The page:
Try one of the chocolates that flow in suggestive fountains in the shop windows;
take one of those sweets that are as dry as they are dense;
rub your hands and take refuge inside the
that takes us to the Rialto bridge without looking too far into the icy waters that have seen and starred in so many legends.
Here takes place a very special one that is already part of his novel.
When this famous bridge was built, the devil demanded from the architect the soul of the first living being to cross it, the author recounts upon arriving at one of the epicenters of Venetian tourism.
The architect then bought a rooster to make him parade, but the evil one found out about her, looked for the artist's pregnant wife and tricked her so that she would be the first to come.
This is how the devil took the life of the unborn baby and the sound of the wind that is heard under the bridge is attributed to him.
To his crying.
We will not continue, at the risk of revealing the continuation of a story that continues in its pages.
García Sáenz de Urturi returned to these streets at least three times to work on it.
He signed up for tourist routes on the mysteries of him.
He bought dozens of books in that famous bookstore, Acqua Alta, which has known how to adapt to the floods by turning the destroyed copies into walls and keeping the survivors in gondolas.
And he propped up a plot that intertwines his native Vitoria, also the origin of his main character (the policeman Unai), with this Venice to which his mother, Ithaca, an art forger, has ended up.
The writer, before the sculpture The Angel of the City, which gives the book its title.
“I returned to Venice with fear and verified, for the best, that it has not changed.
I am very interested in the ethnographic part of places.
The Silence of the White City
I talk a lot about Alava and Basque legends, about an idiosyncrasy wrapped in myths, humidity, forests and caves.
And what I did here was look for books on Venice and its legends.
There were a lot of witches that didn't interest me that much, but the devil seemed like a good counterpoint to the figure of the protective angel.
And so I used it."
What he did next was to follow a procedure that he uses in all novels: first, document himself;
then, designing the structure, and, finally, writing and rewriting what can add up to eight manuscripts.
I had to do a vast documentary work on the French Middle Ages and I managed to handle 140 books!".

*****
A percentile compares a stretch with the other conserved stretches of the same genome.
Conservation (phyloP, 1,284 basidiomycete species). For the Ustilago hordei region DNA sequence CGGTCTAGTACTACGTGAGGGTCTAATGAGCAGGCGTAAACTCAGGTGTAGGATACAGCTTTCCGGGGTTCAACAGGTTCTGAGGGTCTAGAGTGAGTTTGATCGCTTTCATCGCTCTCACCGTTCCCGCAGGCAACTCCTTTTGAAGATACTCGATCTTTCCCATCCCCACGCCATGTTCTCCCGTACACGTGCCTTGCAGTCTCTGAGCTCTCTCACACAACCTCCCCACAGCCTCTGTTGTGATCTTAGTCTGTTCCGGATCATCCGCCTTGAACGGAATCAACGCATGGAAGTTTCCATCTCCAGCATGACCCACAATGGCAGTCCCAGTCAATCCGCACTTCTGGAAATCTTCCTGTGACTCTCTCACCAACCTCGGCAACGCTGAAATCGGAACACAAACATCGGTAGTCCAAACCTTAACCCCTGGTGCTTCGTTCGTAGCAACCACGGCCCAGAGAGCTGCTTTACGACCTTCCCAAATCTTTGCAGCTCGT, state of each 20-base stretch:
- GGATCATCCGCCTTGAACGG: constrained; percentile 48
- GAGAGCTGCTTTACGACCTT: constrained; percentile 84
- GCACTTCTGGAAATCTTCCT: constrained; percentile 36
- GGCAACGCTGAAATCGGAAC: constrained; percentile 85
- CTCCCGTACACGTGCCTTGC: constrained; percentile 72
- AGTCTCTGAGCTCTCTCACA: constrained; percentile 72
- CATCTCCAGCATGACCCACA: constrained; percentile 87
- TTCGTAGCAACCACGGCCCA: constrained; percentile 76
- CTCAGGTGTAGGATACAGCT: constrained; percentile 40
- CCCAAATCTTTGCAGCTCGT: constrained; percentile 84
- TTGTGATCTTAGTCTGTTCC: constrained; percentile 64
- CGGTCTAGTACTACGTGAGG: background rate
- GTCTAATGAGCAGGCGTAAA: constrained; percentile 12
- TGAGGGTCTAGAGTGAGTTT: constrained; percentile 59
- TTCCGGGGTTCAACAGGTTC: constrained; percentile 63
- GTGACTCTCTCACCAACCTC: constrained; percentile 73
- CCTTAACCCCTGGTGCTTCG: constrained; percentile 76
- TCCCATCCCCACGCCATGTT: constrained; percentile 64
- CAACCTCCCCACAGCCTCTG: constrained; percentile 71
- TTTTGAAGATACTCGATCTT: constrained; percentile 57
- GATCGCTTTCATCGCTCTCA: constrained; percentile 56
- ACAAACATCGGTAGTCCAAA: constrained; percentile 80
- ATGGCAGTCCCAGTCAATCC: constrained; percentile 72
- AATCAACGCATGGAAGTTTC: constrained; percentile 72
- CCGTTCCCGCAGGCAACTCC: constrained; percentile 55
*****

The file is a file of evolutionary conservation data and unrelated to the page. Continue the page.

"One hundred and forty books," he repeats.
"That is easy to say and that I studied for three years."
In the Kraken
the work of the agents was thoroughly documented.
“For two years I was going to a police academy, taking up to seven courses on criminal profiling, autopsies, technical eye inspections, and so on.
And only when I had a very, very high level did I stop”.
It is that the specialization does not weigh down then the rhythm or the narration.
From there, he spends three to six months planning the entire rundown and scenes.
"So you're a compass writer and not a map writer?"
—When you have many novels you end up making a mixture of compass and map.
In each novel I am very clear about the six or seven important scenes that I know have to happen and that they are like thumbtacks that I stick in their plot line.
And I allow myself to improvise a lot, but I know that later I get to that big scene that is there, waiting.
Each novel has a different voice, a different energy given to you by the characters, the plot, and the dramatic premise that you have invented.
It's like looking for the soul of the novel.
And each beats differently.
From this structure comes the writing, which he identifies as a process of placing layers and layers.
“It looks a lot like painting.
I remember once a young painter asked a master how many coats he was going to give and he replied: 'Until it looks real'.
That works for me."
In a first draft —he quotes Stephen King— it is about not stopping the ball, that everything continues.
In a second the lyric begins.
The third is that of details.
“And so things begin to emerge that were not in the planning or in the documentation, but in the novel itself.
It's like a garden in which you had planned ivy and suddenly gardenias come out because they come to life.
The more layers I give it, the more alive the novel and the characters are”.
View of the roofs of Venice and bell tower of the church of the Holy Apostles.Caterina Barjau
The author talks about painters and it is precisely in
El ángel de la ciudad